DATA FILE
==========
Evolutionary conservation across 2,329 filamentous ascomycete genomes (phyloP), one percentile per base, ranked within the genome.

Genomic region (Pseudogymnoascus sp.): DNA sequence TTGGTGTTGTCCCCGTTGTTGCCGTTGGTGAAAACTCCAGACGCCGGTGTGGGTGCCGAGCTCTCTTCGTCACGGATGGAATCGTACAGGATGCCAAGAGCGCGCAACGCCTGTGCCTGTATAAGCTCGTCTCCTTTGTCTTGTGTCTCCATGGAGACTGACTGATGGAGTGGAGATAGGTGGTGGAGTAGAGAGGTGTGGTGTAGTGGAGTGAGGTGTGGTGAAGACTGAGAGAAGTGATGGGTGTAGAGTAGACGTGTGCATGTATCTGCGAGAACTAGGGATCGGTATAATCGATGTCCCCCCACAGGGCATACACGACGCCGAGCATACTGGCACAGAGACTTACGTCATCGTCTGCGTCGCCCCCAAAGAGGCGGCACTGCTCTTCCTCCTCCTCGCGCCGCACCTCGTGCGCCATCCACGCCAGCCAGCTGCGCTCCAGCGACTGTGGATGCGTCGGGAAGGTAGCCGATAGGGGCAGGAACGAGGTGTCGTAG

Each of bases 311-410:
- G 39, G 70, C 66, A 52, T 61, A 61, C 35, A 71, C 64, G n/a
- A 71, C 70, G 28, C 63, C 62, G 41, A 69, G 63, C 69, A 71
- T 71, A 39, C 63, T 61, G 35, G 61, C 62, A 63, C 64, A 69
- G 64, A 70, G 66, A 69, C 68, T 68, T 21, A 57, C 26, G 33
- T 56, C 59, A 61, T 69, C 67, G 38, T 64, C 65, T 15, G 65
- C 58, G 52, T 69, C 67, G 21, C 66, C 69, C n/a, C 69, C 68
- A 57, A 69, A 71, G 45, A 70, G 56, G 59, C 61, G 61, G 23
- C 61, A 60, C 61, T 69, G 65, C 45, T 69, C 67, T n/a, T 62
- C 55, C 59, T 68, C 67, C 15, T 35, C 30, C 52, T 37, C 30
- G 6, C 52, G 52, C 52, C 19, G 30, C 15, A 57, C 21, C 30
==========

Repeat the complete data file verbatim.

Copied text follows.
Evolutionary conservation across 2,329 filamentous ascomycete genomes (phyloP), one percentile per base, ranked within the genome.

Genomic region (Pseudogymnoascus sp.): DNA sequence TTGGTGTTGTCCCCGTTGTTGCCGTTGGTGAAAACTCCAGACGCCGGTGTGGGTGCCGAGCTCTCTTCGTCACGGATGGAATCGTACAGGATGCCAAGAGCGCGCAACGCCTGTGCCTGTATAAGCTCGTCTCCTTTGTCTTGTGTCTCCATGGAGACTGACTGATGGAGTGGAGATAGGTGGTGGAGTAGAGAGGTGTGGTGTAGTGGAGTGAGGTGTGGTGAAGACTGAGAGAAGTGATGGGTGTAGAGTAGACGTGTGCATGTATCTGCGAGAACTAGGGATCGGTATAATCGATGTCCCCCCACAGGGCATACACGACGCCGAGCATACTGGCACAGAGACTTACGTCATCGTCTGCGTCGCCCCCAAAGAGGCGGCACTGCTCTTCCTCCTCCTCGCGCCGCACCTCGTGCGCCATCCACGCCAGCCAGCTGCGCTCCAGCGACTGTGGATGCGTCGGGAAGGTAGCCGATAGGGGCAGGAACGAGGTGTCGTAG

Each of bases 311-410:
- G 39, G 70, C 66, A 52, T 61, A 61, C 35, A 71, C 64, G n/a
- A 71, C 70, G 28, C 63, C 62, G 41, A 69, G 63, C 69, A 71
- T 71, A 39, C 63, T 61, G 35, G 61, C 62, A 63, C 64, A 69
- G 64, A 70, G 66, A 69, C 68, T 68, T 21, A 57, C 26, G 33
- T 56, C 59, A 61, T 69, C 67, G 38, T 64, C 65, T 15, G 65
- C 58, G 52, T 69, C 67, G 21, C 66, C 69, C n/a, C 69, C 68
- A 57, A 69, A 71, G 45, A 70, G 56, G 59, C 61, G 61, G 23
- C 61, A 60, C 61, T 69, G 65, C 45, T 69, C 67, T n/a, T 62
- C 55, C 59, T 68, C 67, C 15, T 35, C 30, C 52, T 37, C 30
- G 6, C 52, G 52, C 52, C 19, G 30, C 15, A 57, C 21, C 30